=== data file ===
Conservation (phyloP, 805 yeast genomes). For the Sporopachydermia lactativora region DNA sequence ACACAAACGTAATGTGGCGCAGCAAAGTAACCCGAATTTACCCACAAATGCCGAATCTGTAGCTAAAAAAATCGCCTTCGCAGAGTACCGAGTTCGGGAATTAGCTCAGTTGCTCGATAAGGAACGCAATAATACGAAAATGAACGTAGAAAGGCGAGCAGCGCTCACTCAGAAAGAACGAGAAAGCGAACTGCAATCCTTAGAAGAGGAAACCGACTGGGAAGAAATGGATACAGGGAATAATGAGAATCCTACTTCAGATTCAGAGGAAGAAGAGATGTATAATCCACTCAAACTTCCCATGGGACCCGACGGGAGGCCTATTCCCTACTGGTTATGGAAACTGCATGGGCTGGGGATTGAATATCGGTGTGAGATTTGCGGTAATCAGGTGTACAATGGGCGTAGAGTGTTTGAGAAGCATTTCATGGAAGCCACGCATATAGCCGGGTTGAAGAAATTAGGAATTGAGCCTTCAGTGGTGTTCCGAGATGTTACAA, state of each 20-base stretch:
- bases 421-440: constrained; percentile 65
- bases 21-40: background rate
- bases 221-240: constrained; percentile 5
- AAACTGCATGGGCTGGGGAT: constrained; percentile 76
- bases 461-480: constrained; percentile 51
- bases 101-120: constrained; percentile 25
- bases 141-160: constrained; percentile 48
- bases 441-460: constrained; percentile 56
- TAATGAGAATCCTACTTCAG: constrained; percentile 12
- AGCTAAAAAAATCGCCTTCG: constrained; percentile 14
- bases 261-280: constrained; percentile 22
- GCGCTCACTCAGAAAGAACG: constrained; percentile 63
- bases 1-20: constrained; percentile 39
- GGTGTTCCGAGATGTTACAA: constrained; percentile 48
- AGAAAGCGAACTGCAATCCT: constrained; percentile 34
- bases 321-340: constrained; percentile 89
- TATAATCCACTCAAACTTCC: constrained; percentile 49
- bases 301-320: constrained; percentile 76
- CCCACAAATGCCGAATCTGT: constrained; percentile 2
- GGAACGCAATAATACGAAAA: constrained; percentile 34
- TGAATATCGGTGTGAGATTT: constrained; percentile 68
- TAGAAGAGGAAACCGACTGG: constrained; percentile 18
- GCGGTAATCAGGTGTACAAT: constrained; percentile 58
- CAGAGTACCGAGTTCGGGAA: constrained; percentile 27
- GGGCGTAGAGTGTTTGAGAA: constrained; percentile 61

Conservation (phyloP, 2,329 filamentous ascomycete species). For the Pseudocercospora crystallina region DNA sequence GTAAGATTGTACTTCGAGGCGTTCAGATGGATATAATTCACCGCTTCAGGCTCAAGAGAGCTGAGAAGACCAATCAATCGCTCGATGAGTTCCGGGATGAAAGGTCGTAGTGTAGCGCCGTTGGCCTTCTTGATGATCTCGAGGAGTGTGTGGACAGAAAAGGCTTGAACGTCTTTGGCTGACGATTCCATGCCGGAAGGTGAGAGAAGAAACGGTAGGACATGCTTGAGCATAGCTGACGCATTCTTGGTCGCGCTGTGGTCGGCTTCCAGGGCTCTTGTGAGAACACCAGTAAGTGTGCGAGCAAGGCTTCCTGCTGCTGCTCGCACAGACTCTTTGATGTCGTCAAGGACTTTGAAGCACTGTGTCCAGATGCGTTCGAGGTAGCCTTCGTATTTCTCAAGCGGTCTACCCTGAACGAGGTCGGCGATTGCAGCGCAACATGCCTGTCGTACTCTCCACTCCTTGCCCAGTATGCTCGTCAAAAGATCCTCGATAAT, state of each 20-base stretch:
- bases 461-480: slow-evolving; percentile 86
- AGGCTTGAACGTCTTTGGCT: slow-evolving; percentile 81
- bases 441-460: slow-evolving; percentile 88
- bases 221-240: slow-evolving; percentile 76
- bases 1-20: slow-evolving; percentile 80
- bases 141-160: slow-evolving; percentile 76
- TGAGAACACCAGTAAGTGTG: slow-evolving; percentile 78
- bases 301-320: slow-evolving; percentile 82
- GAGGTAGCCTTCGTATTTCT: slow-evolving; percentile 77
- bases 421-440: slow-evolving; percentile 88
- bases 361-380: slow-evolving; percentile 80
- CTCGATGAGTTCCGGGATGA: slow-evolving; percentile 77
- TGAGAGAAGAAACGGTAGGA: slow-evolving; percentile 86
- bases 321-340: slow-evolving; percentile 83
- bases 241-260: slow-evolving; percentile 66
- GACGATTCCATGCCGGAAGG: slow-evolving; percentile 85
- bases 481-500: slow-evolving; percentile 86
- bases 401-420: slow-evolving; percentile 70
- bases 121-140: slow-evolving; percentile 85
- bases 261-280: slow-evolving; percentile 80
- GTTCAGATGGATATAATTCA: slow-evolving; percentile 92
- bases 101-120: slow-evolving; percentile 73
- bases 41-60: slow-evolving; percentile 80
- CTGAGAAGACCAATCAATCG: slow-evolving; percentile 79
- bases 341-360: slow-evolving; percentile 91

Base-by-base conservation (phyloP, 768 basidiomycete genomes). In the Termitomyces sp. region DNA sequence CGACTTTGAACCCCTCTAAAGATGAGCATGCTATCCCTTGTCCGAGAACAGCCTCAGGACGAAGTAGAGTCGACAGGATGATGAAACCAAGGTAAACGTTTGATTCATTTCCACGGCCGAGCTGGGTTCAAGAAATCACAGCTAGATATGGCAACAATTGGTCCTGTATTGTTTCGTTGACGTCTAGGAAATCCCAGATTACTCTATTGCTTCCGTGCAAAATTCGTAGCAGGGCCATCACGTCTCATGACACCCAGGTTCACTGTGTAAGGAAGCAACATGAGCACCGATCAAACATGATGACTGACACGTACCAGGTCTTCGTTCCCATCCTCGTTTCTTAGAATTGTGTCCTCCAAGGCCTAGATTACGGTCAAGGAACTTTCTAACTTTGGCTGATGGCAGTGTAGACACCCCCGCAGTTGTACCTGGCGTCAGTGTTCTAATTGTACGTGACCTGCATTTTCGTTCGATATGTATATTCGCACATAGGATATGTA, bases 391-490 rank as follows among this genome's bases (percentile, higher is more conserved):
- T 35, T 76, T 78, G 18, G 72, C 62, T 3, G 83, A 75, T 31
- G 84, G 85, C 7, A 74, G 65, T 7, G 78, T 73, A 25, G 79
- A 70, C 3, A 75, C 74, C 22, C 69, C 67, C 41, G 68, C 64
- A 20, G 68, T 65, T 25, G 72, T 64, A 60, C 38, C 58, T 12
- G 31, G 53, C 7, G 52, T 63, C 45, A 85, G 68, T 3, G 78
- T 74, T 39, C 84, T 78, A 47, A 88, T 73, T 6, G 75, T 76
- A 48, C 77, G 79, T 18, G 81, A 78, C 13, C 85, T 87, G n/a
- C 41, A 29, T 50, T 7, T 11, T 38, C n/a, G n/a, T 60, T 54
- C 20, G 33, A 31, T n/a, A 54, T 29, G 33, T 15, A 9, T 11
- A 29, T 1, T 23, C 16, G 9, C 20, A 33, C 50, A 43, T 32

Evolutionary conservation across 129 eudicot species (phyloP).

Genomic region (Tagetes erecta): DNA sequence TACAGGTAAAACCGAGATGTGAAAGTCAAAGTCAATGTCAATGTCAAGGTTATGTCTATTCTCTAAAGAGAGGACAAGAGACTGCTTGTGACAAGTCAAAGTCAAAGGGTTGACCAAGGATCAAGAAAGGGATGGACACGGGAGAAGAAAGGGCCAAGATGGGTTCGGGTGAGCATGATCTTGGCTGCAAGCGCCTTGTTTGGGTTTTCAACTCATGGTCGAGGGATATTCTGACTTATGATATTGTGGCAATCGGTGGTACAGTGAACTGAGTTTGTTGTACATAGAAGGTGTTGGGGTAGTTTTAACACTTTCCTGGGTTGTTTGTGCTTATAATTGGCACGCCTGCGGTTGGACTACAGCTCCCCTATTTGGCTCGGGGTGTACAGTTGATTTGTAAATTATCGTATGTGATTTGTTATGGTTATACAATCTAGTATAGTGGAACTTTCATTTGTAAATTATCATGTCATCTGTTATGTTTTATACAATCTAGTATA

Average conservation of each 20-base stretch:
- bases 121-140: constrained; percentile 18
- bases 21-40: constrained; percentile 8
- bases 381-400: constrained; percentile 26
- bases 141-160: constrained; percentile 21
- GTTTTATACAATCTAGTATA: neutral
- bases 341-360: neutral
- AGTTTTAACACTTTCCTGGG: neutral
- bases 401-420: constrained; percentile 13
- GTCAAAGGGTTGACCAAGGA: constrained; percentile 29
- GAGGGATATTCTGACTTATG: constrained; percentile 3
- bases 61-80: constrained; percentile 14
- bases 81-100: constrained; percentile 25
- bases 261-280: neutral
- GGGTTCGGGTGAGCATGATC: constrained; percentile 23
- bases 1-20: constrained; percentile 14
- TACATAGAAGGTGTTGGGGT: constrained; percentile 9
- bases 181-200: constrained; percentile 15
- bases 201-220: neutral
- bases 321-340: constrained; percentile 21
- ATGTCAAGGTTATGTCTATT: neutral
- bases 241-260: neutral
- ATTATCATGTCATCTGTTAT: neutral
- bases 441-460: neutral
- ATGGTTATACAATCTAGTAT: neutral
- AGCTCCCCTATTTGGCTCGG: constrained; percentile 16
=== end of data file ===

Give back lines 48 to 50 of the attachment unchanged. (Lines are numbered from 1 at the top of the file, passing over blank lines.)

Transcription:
- GTTCAGATGGATATAATTCA: slow-evolving; percentile 92
- bases 101-120: slow-evolving; percentile 73
- bases 41-60: slow-evolving; percentile 80